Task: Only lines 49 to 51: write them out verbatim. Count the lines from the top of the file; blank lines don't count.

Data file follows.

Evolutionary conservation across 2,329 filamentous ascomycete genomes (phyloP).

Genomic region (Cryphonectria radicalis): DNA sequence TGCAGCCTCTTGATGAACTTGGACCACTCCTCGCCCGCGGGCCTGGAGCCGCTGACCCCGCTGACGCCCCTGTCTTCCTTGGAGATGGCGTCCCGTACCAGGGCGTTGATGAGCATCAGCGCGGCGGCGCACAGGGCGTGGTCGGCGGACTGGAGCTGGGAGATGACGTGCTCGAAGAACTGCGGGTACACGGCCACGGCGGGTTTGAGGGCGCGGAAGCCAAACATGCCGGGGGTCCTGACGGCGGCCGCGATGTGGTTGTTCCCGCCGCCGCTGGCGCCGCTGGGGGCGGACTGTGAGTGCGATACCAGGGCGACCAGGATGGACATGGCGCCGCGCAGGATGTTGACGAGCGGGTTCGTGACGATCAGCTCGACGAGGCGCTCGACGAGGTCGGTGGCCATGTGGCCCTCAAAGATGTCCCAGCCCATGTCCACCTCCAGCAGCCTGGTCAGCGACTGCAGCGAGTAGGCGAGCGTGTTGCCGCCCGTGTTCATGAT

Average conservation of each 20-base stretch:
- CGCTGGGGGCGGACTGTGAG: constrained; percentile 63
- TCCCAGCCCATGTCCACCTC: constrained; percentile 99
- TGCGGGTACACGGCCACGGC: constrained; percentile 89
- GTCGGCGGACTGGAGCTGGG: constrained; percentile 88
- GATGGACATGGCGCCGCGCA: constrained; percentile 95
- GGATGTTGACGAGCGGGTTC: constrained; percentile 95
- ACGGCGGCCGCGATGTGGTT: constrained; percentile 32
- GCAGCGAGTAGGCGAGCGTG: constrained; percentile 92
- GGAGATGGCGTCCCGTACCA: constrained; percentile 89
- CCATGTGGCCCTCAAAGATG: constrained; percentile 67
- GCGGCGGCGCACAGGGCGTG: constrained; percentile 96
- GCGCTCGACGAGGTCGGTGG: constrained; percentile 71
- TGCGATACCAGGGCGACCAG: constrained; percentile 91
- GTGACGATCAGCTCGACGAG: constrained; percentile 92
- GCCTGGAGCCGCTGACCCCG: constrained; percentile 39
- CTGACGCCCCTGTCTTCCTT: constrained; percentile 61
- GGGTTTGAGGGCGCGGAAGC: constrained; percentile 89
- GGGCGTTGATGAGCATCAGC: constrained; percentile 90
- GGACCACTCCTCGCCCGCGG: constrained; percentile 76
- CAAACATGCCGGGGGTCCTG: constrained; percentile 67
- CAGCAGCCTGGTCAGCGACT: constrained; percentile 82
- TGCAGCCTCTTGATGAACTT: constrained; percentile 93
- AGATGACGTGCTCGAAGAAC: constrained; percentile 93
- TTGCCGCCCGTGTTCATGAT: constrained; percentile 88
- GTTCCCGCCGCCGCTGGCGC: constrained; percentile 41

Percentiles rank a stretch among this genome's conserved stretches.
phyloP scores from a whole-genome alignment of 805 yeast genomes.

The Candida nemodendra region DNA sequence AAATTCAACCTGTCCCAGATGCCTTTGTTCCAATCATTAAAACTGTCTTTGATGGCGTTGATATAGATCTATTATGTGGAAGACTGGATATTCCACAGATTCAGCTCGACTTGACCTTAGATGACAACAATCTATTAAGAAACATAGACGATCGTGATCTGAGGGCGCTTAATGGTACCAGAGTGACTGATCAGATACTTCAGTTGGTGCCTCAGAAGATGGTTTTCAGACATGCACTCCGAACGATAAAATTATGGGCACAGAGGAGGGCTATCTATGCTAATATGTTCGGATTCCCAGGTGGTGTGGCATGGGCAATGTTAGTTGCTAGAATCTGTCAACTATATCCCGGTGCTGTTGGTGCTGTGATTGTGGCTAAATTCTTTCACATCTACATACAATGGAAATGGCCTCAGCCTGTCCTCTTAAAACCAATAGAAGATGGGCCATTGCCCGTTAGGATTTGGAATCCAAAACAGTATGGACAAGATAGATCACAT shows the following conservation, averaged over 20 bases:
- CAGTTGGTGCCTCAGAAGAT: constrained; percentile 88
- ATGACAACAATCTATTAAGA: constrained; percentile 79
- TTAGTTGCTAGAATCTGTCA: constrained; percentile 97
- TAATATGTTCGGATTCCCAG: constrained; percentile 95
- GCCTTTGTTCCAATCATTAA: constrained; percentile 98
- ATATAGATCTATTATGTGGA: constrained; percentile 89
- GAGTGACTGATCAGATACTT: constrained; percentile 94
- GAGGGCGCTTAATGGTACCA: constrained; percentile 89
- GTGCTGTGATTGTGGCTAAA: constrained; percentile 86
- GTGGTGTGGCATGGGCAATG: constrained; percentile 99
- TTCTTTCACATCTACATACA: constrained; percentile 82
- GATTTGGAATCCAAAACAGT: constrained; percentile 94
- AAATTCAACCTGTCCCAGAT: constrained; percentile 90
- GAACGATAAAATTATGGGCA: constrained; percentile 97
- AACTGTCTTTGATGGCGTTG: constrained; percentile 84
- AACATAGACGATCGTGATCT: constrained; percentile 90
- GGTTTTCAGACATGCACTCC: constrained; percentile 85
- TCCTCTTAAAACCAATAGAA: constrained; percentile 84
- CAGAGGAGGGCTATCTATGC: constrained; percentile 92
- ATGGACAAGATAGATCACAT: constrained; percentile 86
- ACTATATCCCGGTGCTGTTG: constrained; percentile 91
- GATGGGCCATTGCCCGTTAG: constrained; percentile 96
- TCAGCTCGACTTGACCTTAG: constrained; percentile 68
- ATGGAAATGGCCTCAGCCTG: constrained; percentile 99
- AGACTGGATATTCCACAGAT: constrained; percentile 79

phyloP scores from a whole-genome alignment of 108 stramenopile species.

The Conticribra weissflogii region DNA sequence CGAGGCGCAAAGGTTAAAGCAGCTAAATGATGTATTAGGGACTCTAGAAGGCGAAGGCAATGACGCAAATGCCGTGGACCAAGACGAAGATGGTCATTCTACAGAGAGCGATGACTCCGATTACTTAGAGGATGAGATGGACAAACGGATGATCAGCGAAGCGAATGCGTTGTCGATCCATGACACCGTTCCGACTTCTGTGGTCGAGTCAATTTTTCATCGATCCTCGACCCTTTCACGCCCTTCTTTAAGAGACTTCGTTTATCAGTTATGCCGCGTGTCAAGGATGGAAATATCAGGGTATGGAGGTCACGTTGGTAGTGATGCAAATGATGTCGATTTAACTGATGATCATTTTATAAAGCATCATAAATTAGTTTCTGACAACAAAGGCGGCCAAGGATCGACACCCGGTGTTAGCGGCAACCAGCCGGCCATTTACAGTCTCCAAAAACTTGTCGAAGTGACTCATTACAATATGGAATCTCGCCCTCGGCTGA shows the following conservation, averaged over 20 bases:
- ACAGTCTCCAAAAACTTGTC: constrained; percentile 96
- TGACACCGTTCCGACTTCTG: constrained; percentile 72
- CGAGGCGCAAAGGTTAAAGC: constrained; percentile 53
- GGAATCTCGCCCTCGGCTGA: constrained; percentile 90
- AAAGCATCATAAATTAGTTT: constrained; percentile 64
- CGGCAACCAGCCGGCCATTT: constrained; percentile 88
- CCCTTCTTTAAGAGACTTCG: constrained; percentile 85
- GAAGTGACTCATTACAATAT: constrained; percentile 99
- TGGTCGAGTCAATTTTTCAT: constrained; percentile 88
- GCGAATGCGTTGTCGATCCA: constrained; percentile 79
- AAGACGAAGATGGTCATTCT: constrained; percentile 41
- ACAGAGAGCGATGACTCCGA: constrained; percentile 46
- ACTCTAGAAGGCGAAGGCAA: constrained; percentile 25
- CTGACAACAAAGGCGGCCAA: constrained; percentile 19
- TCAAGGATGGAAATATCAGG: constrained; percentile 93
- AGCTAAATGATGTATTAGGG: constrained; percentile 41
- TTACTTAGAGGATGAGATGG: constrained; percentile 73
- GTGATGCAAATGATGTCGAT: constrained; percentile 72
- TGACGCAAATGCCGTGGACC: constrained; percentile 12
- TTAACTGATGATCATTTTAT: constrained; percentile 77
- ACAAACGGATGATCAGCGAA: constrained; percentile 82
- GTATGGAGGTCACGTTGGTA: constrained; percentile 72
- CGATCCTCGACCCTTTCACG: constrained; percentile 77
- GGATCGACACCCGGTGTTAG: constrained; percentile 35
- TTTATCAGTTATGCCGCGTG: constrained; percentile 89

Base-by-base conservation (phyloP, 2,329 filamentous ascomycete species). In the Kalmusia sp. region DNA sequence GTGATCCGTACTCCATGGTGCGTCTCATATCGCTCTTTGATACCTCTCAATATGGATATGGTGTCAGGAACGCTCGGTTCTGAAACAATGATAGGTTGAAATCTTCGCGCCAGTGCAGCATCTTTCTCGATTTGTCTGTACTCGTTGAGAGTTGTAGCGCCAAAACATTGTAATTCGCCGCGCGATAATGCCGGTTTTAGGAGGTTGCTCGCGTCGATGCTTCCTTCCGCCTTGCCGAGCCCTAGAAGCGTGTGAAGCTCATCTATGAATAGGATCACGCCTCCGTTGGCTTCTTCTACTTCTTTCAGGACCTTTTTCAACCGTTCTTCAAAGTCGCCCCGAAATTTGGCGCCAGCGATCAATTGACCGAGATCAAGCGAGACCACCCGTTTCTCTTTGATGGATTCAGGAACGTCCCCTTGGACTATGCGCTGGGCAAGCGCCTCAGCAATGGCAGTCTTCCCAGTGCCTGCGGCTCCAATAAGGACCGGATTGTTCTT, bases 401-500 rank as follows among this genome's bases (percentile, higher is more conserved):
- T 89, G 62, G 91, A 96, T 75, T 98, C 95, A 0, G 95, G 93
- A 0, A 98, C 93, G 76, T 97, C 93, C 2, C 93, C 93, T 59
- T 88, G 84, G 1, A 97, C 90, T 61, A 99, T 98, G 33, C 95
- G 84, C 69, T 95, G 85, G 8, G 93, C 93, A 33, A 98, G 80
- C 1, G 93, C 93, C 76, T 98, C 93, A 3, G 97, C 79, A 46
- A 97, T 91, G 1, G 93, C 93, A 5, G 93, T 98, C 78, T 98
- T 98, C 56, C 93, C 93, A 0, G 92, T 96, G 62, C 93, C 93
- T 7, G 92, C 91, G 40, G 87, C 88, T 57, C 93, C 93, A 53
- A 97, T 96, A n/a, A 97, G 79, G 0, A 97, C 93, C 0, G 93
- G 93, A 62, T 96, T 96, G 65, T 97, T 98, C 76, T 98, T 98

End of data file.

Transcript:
- TCCTCTTAAAACCAATAGAA: constrained; percentile 84
- CAGAGGAGGGCTATCTATGC: constrained; percentile 92
- ATGGACAAGATAGATCACAT: constrained; percentile 86